Check out our entire series explaining the science involved in the coronavirus pandemic. Sign up to receive our coronavirus update each week.
Which of these explanations strikes you as more plausible?
A. I didn’t show up for Zoom class because I overslept.
B. I didn’t show up for Zoom class because I was kidnapped by aliens.
Which of these statements seems more likely to be true?
A. I didn’t eat my broccoli because I knew it had been poisoned.
B. I didn’t eat my broccoli because I don’t like it.
Finally, if you hear hoofbeats behind you, what is more probable?
A. A horse is trotting past.
B. A zebra is trotting past.
In each of these cases, one of the explanations is vastly more likely to be true than the other. While the alternatives are not utterly impossible, it would be foolhardy to accept them without a great deal of additional evidence. Your best bet would be to choose the more likely explanation, unless, for example, credible evidence emerged of a zebra-riding serial broccoli poisoner from outer space active in your neighborhood.
Implausible scenarios arise in science from time to time. One of the defining features of science is that it can’t ever claim to have proven something. The best it can do is lay out the evidence that supports a particular conclusion. The more vast the amount and quality of the evidence, the less likely the conclusion is to be incorrect. Rejecting a well-supported conclusion therefore requires an at least equal amount of high-quality evidence. Occasionally enough evidence is found to overturn extremely widely accepted ideas. The recognition that the Earth’s surface is made up of moving plates—plate tectonics—is one such case. Another is the relatively recent discovery that most stomach ulcers are caused not by stress but by a bacterial species called Helicobacter pylori. Scientists who make this kind of paradigm-busting discovery are justly praised, often after years of laboring in obscurity and enduring severe criticism or even ridicule.
The fact that this happens from time to time is a hoary pretext for making wild claims that run counter to well-supported scientific theories. Sure, there are thousands of scientists working across a range of disciplines and over decades whose work all points to anthropogenic climate change. But what if this one guy shows that this one place is getting colder? Doesn’t that call all the previous work into question? Sure, his colleagues don’t take him seriously. But they laughed at Columbus, they laughed at Fulton, they laughed at the Wright brothers. (“But,” to continue the quote from Carl Sagan, “they also laughed at Bozo the Clown.”)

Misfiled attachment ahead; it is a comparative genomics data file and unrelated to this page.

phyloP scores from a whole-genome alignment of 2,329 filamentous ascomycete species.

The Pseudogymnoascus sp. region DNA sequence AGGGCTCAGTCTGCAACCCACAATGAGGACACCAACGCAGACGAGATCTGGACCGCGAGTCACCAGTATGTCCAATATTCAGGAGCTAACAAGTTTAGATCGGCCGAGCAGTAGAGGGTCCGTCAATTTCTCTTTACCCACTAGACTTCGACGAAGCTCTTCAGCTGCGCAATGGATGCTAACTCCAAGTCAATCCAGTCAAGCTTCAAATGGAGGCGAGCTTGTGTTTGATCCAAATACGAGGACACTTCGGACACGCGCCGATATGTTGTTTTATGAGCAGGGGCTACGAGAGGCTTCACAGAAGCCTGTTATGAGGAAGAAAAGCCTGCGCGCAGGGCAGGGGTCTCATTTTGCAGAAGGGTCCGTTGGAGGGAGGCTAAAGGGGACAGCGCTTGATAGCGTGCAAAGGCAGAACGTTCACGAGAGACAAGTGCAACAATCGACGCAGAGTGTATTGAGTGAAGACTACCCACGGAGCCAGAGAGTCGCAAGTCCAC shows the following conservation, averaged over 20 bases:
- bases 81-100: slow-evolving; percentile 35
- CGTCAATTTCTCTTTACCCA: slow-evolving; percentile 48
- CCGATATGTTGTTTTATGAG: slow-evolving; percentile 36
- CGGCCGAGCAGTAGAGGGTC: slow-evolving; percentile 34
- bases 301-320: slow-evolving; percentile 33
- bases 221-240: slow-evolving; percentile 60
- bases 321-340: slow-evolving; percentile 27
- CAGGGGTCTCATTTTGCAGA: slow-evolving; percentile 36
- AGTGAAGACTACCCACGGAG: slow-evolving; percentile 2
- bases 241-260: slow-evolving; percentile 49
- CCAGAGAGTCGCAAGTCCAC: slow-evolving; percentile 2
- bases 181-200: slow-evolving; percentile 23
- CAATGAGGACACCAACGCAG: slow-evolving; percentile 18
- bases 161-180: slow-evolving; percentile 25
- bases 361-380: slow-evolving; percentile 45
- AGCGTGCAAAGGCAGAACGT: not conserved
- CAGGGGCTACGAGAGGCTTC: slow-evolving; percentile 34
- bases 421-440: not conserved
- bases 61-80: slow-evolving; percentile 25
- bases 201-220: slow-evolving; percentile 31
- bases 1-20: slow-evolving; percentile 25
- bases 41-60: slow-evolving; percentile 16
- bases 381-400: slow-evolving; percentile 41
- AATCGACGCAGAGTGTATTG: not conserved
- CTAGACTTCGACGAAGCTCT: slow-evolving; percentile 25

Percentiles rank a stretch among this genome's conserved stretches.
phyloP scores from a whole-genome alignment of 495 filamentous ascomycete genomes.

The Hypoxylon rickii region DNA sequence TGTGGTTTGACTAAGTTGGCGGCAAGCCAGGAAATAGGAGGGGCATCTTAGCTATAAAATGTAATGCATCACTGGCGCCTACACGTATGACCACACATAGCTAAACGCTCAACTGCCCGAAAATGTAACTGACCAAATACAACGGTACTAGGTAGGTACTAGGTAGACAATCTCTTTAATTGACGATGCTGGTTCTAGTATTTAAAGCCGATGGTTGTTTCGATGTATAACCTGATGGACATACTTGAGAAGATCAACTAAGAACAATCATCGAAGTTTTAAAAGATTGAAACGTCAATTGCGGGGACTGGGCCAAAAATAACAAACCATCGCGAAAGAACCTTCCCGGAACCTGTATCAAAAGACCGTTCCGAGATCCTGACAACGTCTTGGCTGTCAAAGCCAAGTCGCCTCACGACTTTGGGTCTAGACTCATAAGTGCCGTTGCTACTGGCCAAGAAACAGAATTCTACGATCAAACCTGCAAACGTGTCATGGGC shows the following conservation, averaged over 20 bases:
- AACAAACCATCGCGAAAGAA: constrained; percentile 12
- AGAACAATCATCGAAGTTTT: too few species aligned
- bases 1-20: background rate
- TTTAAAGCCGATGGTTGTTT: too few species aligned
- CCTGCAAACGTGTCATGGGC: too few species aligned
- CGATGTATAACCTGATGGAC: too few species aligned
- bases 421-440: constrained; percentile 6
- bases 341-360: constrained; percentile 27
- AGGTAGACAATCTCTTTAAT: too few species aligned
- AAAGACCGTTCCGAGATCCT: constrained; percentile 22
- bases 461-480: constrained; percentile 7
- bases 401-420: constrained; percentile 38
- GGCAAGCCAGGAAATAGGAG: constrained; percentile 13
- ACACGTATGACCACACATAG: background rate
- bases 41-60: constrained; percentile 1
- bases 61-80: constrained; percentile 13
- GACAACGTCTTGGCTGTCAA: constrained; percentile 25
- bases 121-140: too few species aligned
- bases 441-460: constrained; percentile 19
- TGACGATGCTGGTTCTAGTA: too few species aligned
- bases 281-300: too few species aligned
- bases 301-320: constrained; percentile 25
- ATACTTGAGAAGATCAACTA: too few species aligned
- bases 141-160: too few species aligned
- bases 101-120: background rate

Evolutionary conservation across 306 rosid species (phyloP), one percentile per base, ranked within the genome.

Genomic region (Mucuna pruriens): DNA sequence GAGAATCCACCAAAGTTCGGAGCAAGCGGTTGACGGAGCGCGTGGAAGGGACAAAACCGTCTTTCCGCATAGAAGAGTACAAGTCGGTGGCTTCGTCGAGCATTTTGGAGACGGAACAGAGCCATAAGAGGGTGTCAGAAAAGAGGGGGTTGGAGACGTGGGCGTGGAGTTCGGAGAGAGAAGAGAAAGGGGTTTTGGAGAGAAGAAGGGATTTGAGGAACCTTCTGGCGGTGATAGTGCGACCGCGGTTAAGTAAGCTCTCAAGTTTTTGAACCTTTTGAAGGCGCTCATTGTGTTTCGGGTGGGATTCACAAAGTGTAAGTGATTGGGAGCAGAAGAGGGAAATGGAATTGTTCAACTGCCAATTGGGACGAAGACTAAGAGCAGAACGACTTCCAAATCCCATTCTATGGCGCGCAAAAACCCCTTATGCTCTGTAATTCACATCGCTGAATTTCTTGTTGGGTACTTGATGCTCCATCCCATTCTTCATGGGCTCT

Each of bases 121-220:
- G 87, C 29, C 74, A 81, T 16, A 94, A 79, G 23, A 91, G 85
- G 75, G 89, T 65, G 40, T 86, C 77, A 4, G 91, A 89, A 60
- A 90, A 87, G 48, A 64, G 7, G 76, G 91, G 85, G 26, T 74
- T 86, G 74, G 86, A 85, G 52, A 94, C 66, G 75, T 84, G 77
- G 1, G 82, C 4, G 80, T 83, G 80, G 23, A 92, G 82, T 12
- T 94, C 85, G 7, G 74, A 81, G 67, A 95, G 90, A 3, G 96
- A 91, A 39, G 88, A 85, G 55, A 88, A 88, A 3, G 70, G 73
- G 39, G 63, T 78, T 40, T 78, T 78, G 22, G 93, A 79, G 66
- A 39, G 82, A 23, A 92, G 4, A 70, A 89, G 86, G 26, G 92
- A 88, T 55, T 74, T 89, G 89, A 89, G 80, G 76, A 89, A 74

I raise these considerations because we are currently faced with a similarly poorly supported but highly dramatic conclusion about the novel coronavirus SARS-CoV-2: that it was created in a laboratory. In particular, the claim is that a Chinese military laboratory engineered more than 3,000 individual mutations in a naturally occurring coronavirus strain in such a way as to intentionally produce a strain that would be highly transmissible and virulent in humans.
The motives of the lead author of this recent paper are somewhat suspect and the research was funded by an anti-mainland China activist group. Furthermore, the paper was posted on a preprint server, which means that it has not been peer-reviewed. Those facts, while decidedly suspicious, are not good enough reasons to reject the hypothesis out of hand. Who the author is, and where the funding came from, and the lack of peer review, are definitely worth considering, but they are not, in and of themselves, evidence that the science is wrong.
What dooms this particular paper is the weakness of the evidence it provides, much of it interpreted incorrectly, backed by inadequate or untrustworthy citations, or dependent on accusations of censorship, conflicts of interest, or other bad faith behavior on the part of the rest of the scientific community.
Had the paper been submitted for peer review, its weaknesses would quickly have been flagged. Indeed, researchers at the Johns Hopkins University Center for Health Security published a detailed review within days that would certainly have resulted in the paper having been rejected by any reputable journal. The review is rather heavy going for the casual reader, but it systematically dismantles all of the key claims of the paper. The review’s objections fall into two main categories: first, that not enough is known to engineer a coronavirus in this way; and second, that even if it were, the techniques suggested in the paper would not work. Furthermore, accepting the paper’s claims also means rejecting the considerable body of reputable research that suggests a natural origin of the virus. As you’ll see if you scan the review, the reviewers were at pains to refute the paper point by point.
Having been at the receiving end of plenty of detailed reviews of my own scientific research papers, I am well aware that responding to reviews can be difficult and unpleasant. I remember many instances where I disagreed heartily with some of the reviewers’ criticisms. But I had to respond to those criticisms and questions with more convincing explanations or more data, or my work would not be published. That’s how science works today. And it makes the results better. My papers were stronger after they were revised in response to the reviews.
There are plenty of people who are highly motivated to believe that this global catastrophe cannot possibly have happened naturally. They will no doubt reject criticisms of this latest paper as motivated by bias, prejudice, or censorship of unconventional ideas. But that is not how science works—that is how conspiracy thinking works. Extraordinary claims require extraordinary evidence, and this paper does not make the grade.